AC: That’s a fantastic question. There are several ways that the XAYA approach to serverless games can really change games for the better. (There are other benefits relating to blockchain, too, of course.)

First, you won’t have any downtime. The blockchain runs 24/7 with 100% uptime. There are no servers that can go down.

For game developers, the blockchain solution for eliminating servers can really make deployment costs almost negligible. The big AAA+ game studios probably don’t really need to consider those benefits. However, for smaller developers, game studios and publishers, server costs and maintenance are very real considerations. The serverless game is very attractive there.

So, from the financial aspect for creators, it represents a democratisation of gaming where developers have a more level playing field to bring their visions to reality, irrespective of those server and maintenance costs.

That’s important because it makes game developers more profitable, which in turn makes more games viable. This can increase the number and quality of games for players. Choice is great, especially when you have better choices.

Aside from the attractiveness of 100% uptime and near zero deployment costs, serverless games running on the XAYA blockchain are also censorship resistant. Once the game is up and running, it’s near impossible to take it down. It also lets anyone who wants to play, play the game irrespective of where they are (provided that network traffic is allowed). It also limits the power of developers to ban players or to confiscate items as people have real ownership on the blockchain. Everyone has to agree to the game state.

I think the main tl;dr summary of the future of gaming without servers (or with blockchain games) is:

  1. No downtime
  2. Unhackable accounts
  3. Cheaper deployments for developers (greater profitability)
  4. Greater choice for gamers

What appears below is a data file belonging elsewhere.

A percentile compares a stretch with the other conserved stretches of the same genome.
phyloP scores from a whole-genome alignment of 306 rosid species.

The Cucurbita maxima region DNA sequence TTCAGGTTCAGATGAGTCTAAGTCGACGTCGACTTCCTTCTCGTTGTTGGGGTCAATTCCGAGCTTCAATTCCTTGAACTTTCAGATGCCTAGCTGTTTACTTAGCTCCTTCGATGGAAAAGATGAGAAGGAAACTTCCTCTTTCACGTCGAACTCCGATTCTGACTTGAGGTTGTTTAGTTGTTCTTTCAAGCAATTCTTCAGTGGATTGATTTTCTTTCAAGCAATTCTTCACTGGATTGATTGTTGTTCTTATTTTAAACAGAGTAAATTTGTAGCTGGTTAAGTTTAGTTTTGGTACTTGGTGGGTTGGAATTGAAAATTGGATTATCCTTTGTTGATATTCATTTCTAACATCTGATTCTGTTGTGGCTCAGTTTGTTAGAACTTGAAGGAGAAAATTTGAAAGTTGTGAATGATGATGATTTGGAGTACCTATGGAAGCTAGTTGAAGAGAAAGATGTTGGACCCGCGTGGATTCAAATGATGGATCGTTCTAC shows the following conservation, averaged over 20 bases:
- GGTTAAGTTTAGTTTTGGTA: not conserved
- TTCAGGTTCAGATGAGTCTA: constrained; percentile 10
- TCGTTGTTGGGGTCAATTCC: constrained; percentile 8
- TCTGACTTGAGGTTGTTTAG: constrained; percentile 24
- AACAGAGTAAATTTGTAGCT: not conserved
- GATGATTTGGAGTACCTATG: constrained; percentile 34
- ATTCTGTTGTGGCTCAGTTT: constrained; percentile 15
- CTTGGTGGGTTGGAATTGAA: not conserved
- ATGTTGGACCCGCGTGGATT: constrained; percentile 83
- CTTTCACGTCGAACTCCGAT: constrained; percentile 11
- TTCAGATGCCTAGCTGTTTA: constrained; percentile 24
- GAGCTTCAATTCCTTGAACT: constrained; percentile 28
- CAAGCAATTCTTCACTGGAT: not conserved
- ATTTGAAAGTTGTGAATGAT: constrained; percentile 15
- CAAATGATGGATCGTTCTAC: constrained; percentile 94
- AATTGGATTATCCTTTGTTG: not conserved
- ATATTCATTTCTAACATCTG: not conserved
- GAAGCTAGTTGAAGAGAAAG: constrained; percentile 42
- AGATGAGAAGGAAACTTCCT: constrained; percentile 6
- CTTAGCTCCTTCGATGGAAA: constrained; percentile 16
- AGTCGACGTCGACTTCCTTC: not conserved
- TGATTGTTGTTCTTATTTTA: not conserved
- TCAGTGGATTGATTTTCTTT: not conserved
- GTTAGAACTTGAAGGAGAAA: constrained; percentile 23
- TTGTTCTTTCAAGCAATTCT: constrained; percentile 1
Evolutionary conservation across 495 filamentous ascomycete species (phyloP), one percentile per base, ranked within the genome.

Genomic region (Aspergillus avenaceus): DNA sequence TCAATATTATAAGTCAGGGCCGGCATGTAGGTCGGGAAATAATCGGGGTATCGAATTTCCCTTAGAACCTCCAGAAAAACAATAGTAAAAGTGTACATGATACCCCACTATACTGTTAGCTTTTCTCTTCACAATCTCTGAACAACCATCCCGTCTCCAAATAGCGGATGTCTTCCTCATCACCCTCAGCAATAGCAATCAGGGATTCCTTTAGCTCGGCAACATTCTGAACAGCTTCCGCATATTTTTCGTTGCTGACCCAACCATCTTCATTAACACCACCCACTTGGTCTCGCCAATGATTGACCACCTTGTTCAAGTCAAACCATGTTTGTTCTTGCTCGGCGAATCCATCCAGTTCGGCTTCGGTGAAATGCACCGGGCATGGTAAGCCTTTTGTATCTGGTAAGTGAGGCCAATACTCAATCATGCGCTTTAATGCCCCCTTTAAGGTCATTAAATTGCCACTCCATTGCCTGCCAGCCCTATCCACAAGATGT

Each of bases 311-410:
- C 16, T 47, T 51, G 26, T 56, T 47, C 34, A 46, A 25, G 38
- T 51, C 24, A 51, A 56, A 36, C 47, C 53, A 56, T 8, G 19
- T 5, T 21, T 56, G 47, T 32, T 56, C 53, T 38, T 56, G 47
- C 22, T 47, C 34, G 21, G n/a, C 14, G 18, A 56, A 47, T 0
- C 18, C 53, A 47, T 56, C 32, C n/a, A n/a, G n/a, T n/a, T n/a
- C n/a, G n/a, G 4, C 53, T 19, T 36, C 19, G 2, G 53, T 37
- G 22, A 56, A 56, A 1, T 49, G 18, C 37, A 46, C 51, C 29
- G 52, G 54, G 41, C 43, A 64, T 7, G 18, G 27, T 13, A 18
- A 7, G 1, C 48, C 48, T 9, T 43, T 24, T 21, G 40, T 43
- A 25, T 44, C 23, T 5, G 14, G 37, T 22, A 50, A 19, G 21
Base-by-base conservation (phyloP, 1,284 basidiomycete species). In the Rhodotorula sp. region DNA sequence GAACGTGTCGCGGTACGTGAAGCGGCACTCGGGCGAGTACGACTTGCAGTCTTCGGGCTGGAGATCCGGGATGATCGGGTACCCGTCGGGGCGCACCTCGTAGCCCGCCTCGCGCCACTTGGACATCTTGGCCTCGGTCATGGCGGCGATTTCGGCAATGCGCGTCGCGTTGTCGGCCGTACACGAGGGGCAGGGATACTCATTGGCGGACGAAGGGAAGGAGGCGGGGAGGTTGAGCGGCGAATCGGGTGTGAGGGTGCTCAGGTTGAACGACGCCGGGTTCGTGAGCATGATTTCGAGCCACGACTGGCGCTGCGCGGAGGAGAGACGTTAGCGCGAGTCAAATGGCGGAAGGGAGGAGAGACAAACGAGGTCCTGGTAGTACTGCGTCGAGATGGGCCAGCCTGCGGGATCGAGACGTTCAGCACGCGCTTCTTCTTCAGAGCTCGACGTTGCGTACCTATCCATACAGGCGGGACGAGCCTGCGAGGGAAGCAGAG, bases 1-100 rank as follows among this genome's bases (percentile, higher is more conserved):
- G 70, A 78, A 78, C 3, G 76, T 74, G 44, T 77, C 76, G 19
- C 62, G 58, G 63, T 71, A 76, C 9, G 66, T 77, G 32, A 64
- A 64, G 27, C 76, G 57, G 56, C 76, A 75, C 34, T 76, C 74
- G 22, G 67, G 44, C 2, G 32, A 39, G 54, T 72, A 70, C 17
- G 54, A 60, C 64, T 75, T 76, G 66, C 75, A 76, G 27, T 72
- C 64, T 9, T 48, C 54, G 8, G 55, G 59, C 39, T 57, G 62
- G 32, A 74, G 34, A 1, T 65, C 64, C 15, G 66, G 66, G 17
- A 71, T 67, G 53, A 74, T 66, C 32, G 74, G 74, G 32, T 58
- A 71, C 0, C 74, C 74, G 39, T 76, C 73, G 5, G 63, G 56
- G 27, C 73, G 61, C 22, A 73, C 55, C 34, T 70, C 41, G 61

5. No more cheating
  6. Real ownership guaranteed on the blockchain
  7. Censorship resistance
  8. Fraud-proof payments in crypto
  9. Completely new types of game genres
  10. Earning money from playing games

There’s something else I would like to comment on: there is a lot of mention of True Item Ownership at the moment. But one thing people should consider is, is it really true ownership if they can only be used in a centralised game? If that game server, or that company, fails, then the items are of no use.

Games on XAYA can be fully decentralised so that no matter what happens to the company, the players can still play and the items are still useable.

It’s a bit like having a key to a Lamborghini, but someone can just take it away. If the only thing you own is a cryptographic key to your in-game asset, and there is no game, the key is useless.

Disclaimer: This information should not be interpreted as an endorsement of cryptocurrency or any specific provider, service or offering. It is not a recommendation to trade. Cryptocurrencies are speculative, complex and involve significant risks – they are highly volatile and sensitive to secondary activity. Performance is unpredictable and past performance is no guarantee of future performance. Consider your own circumstances, and obtain your own advice, before relying on this information. You should also verify the nature of any product or service (including its legal status and relevant regulatory requirements) and consult the relevant Regulators' websites before making any decision. Finder, or the author, may have holdings in the cryptocurrencies discussed.